I got to know Ed only briefly before his death. After I wrote a letter to the editor protesting the imagery used in one of Sam Graves' political ads, I received a phone call the day of its publication--early on a Saturday morning from Ed, heretofore unknown to me. Ed thanked me for the letter and seemed generally amazed that a minister would have written it. Although the purpose of my letter was less about attacking Sam Graves or promoting Kay Barnes and much more about standing up against imagery that defames minorities--Ed seemed just grateful to know there was a minister out there who was sympathetic to his side of the political spectrum. A few days later, I received a thick packet of information from Ed containing copies of other letters he had written to various newspapers and political information. Interestingly, he also enclosed a small donation to the church.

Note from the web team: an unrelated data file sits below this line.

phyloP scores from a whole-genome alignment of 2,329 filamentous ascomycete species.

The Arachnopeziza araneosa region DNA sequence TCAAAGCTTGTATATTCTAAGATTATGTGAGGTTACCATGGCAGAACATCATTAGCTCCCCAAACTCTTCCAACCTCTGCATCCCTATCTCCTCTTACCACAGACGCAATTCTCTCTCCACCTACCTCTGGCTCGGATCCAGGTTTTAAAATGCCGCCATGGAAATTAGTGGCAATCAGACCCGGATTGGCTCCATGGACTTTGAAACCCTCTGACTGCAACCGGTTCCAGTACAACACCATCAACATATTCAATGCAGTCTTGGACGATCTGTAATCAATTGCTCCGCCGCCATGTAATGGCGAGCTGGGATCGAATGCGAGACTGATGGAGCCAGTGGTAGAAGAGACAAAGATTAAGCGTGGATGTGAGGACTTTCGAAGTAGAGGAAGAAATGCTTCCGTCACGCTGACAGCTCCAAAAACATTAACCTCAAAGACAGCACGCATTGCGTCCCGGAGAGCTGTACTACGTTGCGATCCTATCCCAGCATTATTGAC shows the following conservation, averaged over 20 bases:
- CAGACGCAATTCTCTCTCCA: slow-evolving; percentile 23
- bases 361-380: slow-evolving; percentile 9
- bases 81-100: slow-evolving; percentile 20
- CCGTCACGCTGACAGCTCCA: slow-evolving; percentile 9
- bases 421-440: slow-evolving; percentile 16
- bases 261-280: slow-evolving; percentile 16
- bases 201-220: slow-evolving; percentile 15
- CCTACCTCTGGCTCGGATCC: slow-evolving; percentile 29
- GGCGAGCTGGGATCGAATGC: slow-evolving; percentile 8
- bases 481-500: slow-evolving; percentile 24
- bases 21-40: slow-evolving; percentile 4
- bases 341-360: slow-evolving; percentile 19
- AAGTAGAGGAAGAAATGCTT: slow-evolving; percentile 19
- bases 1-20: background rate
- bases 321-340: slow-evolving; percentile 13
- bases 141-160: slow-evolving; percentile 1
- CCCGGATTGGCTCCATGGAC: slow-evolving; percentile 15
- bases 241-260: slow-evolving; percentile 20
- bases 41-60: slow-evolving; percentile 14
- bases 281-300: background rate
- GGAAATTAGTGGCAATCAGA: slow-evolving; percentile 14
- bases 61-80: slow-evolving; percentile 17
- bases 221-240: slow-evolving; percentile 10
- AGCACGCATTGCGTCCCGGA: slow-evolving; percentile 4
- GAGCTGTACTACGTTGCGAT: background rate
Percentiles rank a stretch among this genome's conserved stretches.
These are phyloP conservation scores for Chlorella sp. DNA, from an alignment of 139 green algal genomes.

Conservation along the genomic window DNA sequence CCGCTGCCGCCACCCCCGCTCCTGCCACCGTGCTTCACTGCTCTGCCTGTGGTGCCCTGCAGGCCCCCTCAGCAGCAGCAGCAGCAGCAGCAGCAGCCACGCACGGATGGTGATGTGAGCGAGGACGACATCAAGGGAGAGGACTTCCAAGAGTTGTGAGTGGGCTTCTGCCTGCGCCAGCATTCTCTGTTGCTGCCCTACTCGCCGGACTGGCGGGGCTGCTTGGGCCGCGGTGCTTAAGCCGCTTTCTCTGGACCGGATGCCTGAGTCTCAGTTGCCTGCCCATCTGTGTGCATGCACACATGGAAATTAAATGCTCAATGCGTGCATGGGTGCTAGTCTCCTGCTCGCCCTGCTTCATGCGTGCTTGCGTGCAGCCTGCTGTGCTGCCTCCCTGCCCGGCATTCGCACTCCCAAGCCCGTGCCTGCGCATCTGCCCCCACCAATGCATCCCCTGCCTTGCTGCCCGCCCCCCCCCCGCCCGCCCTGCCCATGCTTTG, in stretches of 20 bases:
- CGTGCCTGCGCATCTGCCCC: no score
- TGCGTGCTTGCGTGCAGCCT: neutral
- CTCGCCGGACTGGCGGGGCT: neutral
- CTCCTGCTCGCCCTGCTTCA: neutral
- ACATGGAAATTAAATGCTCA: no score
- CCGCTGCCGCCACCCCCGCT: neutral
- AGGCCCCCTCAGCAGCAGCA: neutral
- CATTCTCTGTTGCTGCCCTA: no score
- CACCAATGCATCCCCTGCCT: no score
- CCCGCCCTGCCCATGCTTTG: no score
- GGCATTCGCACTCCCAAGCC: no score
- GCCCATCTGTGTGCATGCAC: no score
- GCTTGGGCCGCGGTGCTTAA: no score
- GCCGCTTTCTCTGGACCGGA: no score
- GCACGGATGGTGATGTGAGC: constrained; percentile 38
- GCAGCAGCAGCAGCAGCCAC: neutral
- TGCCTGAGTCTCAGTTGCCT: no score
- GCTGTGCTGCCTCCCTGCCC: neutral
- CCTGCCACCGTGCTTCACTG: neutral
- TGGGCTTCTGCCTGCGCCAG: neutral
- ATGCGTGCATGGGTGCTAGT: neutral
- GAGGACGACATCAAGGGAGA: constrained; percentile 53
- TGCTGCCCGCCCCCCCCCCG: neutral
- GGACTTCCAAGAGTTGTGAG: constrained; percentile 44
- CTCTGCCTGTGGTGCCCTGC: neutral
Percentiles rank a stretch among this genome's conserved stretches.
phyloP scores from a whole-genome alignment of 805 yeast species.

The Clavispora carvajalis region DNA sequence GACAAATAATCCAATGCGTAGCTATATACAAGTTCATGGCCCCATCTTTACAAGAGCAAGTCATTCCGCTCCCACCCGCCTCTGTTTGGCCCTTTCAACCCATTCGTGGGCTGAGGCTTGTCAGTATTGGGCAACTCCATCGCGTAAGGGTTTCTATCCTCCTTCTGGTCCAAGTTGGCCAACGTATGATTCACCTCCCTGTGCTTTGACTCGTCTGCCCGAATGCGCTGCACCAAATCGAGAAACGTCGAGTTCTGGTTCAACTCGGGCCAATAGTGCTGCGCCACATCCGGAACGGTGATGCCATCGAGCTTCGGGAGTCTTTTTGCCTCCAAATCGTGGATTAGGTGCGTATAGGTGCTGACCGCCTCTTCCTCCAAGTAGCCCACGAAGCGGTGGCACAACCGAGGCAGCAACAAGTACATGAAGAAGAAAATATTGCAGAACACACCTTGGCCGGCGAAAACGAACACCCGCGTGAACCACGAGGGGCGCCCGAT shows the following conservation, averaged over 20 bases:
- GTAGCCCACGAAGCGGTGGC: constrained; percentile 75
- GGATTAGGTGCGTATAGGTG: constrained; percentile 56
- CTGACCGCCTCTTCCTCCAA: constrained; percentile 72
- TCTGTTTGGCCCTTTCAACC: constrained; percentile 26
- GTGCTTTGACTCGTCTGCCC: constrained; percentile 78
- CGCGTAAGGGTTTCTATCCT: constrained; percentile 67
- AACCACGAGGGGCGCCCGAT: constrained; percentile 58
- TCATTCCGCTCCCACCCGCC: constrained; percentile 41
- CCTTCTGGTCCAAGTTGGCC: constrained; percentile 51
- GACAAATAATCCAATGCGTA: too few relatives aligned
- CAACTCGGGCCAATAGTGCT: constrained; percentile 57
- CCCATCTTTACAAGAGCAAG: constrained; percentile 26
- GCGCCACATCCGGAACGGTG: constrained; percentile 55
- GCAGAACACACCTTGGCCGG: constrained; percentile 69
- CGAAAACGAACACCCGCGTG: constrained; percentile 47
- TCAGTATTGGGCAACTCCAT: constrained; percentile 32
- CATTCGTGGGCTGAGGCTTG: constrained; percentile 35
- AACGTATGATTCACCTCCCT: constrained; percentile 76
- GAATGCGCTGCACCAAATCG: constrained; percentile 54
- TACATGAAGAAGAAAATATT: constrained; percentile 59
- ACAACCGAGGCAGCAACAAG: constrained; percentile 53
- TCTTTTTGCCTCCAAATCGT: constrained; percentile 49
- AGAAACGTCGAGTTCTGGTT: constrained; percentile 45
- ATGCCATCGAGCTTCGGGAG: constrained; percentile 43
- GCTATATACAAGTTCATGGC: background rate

Ed and I never met face to face. I didn't know he was struggling with a heart condition, and I didn't realize he was in the hospital for it until I was out of town. By the time I returned, Ed had died. A member of the church knew Ed and his wife Debbie, so the church along with my services were quickly volunteered to help with the memorial service. I was honored to take part in celebrating Ed's terrific and unique life.
I'd encourage you to check out the web site of Ed's great passion--the Interurban Railway that ran between Kansas City and St. Joseph in the early part of the 20th century. (I would love it if such a line ran now.)
Grace and Peace,